George Anson Baron Anson

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Anson, George, 1st Baron Anson (1697–1762). A circumnavigator of the world, Anson shared some attributes with plundering Elizabethan ‘sea-dogs’ but his work also pointed Britain towards a modern commercial imperialism in the Pacific region. Entering the navy in 1712, Anson rose to command a Pacific expedition in 1739. He captured a Spanish treasure ship and sailed on westwards to reach home in 1744 a rich man. Further active service and politics qualified him for a peerage and spells as 1st lord of the Admiralty from 1751 to 1762. His careful reforms helped to ensure the naval triumphs of the Seven Years War.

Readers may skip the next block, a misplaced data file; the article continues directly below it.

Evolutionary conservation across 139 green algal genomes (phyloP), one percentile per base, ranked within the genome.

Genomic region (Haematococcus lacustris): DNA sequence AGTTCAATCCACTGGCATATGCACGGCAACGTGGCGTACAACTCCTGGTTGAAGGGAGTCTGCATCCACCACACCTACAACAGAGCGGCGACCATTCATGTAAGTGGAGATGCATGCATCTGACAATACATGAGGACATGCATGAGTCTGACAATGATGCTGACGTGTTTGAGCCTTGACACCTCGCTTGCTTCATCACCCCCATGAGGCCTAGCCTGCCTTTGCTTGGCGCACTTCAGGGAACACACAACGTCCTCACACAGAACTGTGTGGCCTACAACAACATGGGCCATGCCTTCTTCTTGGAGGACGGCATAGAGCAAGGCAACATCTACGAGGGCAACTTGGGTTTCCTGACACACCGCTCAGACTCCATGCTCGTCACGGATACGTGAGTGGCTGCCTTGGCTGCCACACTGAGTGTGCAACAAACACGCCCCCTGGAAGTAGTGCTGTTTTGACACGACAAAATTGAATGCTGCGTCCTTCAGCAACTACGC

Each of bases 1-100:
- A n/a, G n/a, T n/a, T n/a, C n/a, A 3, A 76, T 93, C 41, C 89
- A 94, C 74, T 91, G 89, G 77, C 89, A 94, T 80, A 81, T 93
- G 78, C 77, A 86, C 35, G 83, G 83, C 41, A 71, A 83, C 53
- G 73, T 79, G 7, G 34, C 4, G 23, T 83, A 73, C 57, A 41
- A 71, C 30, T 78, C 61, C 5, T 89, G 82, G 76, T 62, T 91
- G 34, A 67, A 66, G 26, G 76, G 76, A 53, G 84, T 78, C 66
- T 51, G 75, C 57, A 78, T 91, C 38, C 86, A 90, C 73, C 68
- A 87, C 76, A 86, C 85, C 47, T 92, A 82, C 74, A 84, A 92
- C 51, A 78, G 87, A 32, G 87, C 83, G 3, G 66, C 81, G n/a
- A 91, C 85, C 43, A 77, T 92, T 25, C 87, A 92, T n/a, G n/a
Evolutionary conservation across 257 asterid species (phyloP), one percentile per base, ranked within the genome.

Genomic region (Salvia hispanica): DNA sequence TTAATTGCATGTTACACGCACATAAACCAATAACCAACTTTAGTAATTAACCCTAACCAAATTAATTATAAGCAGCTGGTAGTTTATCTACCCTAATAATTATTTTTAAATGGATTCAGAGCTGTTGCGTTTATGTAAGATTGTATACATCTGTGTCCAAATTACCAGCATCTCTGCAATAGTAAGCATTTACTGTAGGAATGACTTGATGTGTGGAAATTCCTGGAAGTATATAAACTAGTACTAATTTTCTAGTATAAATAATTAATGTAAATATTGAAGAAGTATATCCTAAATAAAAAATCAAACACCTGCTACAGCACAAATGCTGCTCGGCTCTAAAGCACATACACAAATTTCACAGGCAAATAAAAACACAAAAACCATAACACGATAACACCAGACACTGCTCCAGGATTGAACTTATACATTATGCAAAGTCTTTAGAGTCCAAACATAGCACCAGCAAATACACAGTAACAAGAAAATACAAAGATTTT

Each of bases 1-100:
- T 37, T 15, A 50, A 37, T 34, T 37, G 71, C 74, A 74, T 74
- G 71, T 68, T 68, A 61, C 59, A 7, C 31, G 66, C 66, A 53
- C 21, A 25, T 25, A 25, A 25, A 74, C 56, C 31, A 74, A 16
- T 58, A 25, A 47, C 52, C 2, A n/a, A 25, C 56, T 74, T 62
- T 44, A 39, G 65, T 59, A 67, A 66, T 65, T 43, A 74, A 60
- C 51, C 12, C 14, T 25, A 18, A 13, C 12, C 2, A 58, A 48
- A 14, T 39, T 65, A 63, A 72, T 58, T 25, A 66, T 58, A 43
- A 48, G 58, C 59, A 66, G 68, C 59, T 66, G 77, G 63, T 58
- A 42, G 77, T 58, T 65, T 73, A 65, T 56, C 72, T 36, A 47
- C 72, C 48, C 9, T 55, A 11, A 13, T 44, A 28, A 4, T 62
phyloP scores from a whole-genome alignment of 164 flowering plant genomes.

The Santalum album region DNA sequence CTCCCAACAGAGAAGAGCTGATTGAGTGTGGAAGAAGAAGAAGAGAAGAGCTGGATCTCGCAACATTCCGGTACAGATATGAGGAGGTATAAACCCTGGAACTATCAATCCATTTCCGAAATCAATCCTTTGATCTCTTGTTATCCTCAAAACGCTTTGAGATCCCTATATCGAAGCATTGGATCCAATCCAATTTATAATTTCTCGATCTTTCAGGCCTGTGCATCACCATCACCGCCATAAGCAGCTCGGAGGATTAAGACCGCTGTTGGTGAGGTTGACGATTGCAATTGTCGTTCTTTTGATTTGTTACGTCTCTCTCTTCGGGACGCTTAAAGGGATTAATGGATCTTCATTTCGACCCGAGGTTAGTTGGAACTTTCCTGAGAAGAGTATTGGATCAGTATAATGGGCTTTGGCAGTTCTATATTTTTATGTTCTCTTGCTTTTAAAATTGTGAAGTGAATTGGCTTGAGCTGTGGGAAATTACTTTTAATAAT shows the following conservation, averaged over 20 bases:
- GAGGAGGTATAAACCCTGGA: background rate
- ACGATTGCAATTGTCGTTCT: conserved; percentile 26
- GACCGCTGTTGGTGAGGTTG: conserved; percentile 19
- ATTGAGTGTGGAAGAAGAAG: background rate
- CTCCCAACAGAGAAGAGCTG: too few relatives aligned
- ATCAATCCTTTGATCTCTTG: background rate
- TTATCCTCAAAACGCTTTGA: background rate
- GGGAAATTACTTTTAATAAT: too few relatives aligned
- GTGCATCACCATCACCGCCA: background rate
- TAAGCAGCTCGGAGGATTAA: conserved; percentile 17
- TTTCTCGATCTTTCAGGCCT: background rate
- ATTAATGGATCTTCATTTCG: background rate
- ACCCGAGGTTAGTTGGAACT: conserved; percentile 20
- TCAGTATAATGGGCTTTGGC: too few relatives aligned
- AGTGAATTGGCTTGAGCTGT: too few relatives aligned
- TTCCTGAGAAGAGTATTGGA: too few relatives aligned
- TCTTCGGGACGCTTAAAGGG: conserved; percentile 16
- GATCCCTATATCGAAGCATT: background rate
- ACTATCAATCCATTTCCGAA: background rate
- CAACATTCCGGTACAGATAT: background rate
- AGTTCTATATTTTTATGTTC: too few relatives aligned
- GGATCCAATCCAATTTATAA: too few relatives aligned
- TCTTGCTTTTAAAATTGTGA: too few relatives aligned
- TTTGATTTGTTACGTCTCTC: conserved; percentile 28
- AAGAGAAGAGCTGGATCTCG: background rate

Roy C. Bridges

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George Anson Anson, Baron, 1697–1762, British admiral. In his famous voyage (1740–44) around the world, Anson, in spite of shipwrecks and scurvy, inflicted great damage on Spanish shipping and returned to England with a rich prize. He was raised to the peerage after his popular naval victory (1747) off Cape Finisterre. Appointed then as first lord of the admiralty, he assisted William Pitt, Lord Chatham, in reorganizing naval administration.

See A Voyage round the World (comp. by R. Walter, rev. ed. 1911); biographies by M. V. Anson (1912) and S. W. C. Pack (1960); L. A. Wilcox, Anson's Voyage (1970).